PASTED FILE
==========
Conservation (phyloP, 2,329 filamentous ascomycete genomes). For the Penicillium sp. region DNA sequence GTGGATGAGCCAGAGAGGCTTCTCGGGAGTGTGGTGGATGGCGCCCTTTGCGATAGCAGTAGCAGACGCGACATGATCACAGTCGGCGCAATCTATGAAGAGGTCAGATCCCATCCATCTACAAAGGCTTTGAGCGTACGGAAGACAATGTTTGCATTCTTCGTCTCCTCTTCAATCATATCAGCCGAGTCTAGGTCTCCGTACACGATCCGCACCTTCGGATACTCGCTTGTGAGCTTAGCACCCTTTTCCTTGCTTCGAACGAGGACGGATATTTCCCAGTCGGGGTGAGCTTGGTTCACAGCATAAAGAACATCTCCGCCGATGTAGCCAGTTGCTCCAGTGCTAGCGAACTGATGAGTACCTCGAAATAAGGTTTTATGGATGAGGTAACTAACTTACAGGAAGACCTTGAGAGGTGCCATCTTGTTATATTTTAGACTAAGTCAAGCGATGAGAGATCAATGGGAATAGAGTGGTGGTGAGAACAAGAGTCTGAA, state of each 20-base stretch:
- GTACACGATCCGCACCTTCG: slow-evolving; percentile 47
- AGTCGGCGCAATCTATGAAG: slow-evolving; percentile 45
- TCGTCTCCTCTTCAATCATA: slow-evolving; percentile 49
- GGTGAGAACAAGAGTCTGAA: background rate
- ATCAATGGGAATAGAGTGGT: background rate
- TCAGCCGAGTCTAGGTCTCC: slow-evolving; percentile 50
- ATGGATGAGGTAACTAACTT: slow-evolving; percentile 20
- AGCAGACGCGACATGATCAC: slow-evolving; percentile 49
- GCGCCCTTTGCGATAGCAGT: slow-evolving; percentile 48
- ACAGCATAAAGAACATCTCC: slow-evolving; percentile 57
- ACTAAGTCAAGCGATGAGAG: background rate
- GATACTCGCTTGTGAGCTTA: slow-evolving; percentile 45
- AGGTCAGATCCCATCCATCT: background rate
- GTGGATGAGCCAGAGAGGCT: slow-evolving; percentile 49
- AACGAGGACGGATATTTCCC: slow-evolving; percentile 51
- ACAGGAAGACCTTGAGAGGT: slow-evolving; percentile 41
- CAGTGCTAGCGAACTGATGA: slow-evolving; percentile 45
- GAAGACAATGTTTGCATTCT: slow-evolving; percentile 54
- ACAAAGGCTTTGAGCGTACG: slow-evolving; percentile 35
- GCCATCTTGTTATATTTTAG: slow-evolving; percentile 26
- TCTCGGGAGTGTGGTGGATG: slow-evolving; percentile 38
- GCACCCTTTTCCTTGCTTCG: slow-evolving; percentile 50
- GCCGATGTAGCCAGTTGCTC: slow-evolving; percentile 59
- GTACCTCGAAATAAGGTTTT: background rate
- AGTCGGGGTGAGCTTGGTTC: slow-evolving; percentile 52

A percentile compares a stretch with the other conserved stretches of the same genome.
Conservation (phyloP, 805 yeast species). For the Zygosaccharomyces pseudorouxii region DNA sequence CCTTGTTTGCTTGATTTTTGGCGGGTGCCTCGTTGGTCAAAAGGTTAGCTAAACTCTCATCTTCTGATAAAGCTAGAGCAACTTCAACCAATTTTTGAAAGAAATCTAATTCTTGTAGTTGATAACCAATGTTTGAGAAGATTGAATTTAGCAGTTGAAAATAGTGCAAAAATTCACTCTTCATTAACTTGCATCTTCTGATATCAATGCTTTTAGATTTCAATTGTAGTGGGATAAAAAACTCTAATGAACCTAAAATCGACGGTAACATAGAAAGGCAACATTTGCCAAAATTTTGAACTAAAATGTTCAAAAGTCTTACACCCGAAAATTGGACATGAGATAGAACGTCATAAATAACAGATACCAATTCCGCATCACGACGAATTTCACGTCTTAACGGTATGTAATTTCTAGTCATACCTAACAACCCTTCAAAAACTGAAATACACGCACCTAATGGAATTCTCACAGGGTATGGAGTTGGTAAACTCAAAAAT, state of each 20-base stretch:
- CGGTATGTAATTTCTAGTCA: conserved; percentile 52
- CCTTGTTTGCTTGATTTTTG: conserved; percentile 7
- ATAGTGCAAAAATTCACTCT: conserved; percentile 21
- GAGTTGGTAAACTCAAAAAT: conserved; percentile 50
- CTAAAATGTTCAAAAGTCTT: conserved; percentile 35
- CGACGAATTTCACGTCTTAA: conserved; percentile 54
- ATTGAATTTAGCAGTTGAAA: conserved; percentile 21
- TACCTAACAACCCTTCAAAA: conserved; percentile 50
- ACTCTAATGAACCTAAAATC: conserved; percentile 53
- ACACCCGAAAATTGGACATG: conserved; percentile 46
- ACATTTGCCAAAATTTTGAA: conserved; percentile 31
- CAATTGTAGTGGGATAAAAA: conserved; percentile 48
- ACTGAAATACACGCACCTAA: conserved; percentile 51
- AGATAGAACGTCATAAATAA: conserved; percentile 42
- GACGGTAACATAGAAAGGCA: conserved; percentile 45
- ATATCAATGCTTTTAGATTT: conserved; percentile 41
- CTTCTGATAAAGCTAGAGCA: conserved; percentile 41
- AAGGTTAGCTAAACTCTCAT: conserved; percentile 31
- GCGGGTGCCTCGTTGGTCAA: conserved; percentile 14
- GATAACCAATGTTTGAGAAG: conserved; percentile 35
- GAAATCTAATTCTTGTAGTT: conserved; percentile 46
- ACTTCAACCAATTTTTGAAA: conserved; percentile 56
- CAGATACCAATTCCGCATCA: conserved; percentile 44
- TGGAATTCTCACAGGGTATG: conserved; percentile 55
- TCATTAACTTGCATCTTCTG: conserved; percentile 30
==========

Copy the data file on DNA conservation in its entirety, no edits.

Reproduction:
Conservation (phyloP, 2,329 filamentous ascomycete genomes). For the Penicillium sp. region DNA sequence GTGGATGAGCCAGAGAGGCTTCTCGGGAGTGTGGTGGATGGCGCCCTTTGCGATAGCAGTAGCAGACGCGACATGATCACAGTCGGCGCAATCTATGAAGAGGTCAGATCCCATCCATCTACAAAGGCTTTGAGCGTACGGAAGACAATGTTTGCATTCTTCGTCTCCTCTTCAATCATATCAGCCGAGTCTAGGTCTCCGTACACGATCCGCACCTTCGGATACTCGCTTGTGAGCTTAGCACCCTTTTCCTTGCTTCGAACGAGGACGGATATTTCCCAGTCGGGGTGAGCTTGGTTCACAGCATAAAGAACATCTCCGCCGATGTAGCCAGTTGCTCCAGTGCTAGCGAACTGATGAGTACCTCGAAATAAGGTTTTATGGATGAGGTAACTAACTTACAGGAAGACCTTGAGAGGTGCCATCTTGTTATATTTTAGACTAAGTCAAGCGATGAGAGATCAATGGGAATAGAGTGGTGGTGAGAACAAGAGTCTGAA, state of each 20-base stretch:
- GTACACGATCCGCACCTTCG: slow-evolving; percentile 47
- AGTCGGCGCAATCTATGAAG: slow-evolving; percentile 45
- TCGTCTCCTCTTCAATCATA: slow-evolving; percentile 49
- GGTGAGAACAAGAGTCTGAA: background rate
- ATCAATGGGAATAGAGTGGT: background rate
- TCAGCCGAGTCTAGGTCTCC: slow-evolving; percentile 50
- ATGGATGAGGTAACTAACTT: slow-evolving; percentile 20
- AGCAGACGCGACATGATCAC: slow-evolving; percentile 49
- GCGCCCTTTGCGATAGCAGT: slow-evolving; percentile 48
- ACAGCATAAAGAACATCTCC: slow-evolving; percentile 57
- ACTAAGTCAAGCGATGAGAG: background rate
- GATACTCGCTTGTGAGCTTA: slow-evolving; percentile 45
- AGGTCAGATCCCATCCATCT: background rate
- GTGGATGAGCCAGAGAGGCT: slow-evolving; percentile 49
- AACGAGGACGGATATTTCCC: slow-evolving; percentile 51
- ACAGGAAGACCTTGAGAGGT: slow-evolving; percentile 41
- CAGTGCTAGCGAACTGATGA: slow-evolving; percentile 45
- GAAGACAATGTTTGCATTCT: slow-evolving; percentile 54
- ACAAAGGCTTTGAGCGTACG: slow-evolving; percentile 35
- GCCATCTTGTTATATTTTAG: slow-evolving; percentile 26
- TCTCGGGAGTGTGGTGGATG: slow-evolving; percentile 38
- GCACCCTTTTCCTTGCTTCG: slow-evolving; percentile 50
- GCCGATGTAGCCAGTTGCTC: slow-evolving; percentile 59
- GTACCTCGAAATAAGGTTTT: background rate
- AGTCGGGGTGAGCTTGGTTC: slow-evolving; percentile 52

A percentile compares a stretch with the other conserved stretches of the same genome.
Conservation (phyloP, 805 yeast species). For the Zygosaccharomyces pseudorouxii region DNA sequence CCTTGTTTGCTTGATTTTTGGCGGGTGCCTCGTTGGTCAAAAGGTTAGCTAAACTCTCATCTTCTGATAAAGCTAGAGCAACTTCAACCAATTTTTGAAAGAAATCTAATTCTTGTAGTTGATAACCAATGTTTGAGAAGATTGAATTTAGCAGTTGAAAATAGTGCAAAAATTCACTCTTCATTAACTTGCATCTTCTGATATCAATGCTTTTAGATTTCAATTGTAGTGGGATAAAAAACTCTAATGAACCTAAAATCGACGGTAACATAGAAAGGCAACATTTGCCAAAATTTTGAACTAAAATGTTCAAAAGTCTTACACCCGAAAATTGGACATGAGATAGAACGTCATAAATAACAGATACCAATTCCGCATCACGACGAATTTCACGTCTTAACGGTATGTAATTTCTAGTCATACCTAACAACCCTTCAAAAACTGAAATACACGCACCTAATGGAATTCTCACAGGGTATGGAGTTGGTAAACTCAAAAAT, state of each 20-base stretch:
- CGGTATGTAATTTCTAGTCA: conserved; percentile 52
- CCTTGTTTGCTTGATTTTTG: conserved; percentile 7
- ATAGTGCAAAAATTCACTCT: conserved; percentile 21
- GAGTTGGTAAACTCAAAAAT: conserved; percentile 50
- CTAAAATGTTCAAAAGTCTT: conserved; percentile 35
- CGACGAATTTCACGTCTTAA: conserved; percentile 54
- ATTGAATTTAGCAGTTGAAA: conserved; percentile 21
- TACCTAACAACCCTTCAAAA: conserved; percentile 50
- ACTCTAATGAACCTAAAATC: conserved; percentile 53
- ACACCCGAAAATTGGACATG: conserved; percentile 46
- ACATTTGCCAAAATTTTGAA: conserved; percentile 31
- CAATTGTAGTGGGATAAAAA: conserved; percentile 48
- ACTGAAATACACGCACCTAA: conserved; percentile 51
- AGATAGAACGTCATAAATAA: conserved; percentile 42
- GACGGTAACATAGAAAGGCA: conserved; percentile 45
- ATATCAATGCTTTTAGATTT: conserved; percentile 41
- CTTCTGATAAAGCTAGAGCA: conserved; percentile 41
- AAGGTTAGCTAAACTCTCAT: conserved; percentile 31
- GCGGGTGCCTCGTTGGTCAA: conserved; percentile 14
- GATAACCAATGTTTGAGAAG: conserved; percentile 35
- GAAATCTAATTCTTGTAGTT: conserved; percentile 46
- ACTTCAACCAATTTTTGAAA: conserved; percentile 56
- CAGATACCAATTCCGCATCA: conserved; percentile 44
- TGGAATTCTCACAGGGTATG: conserved; percentile 55
- TCATTAACTTGCATCTTCTG: conserved; percentile 30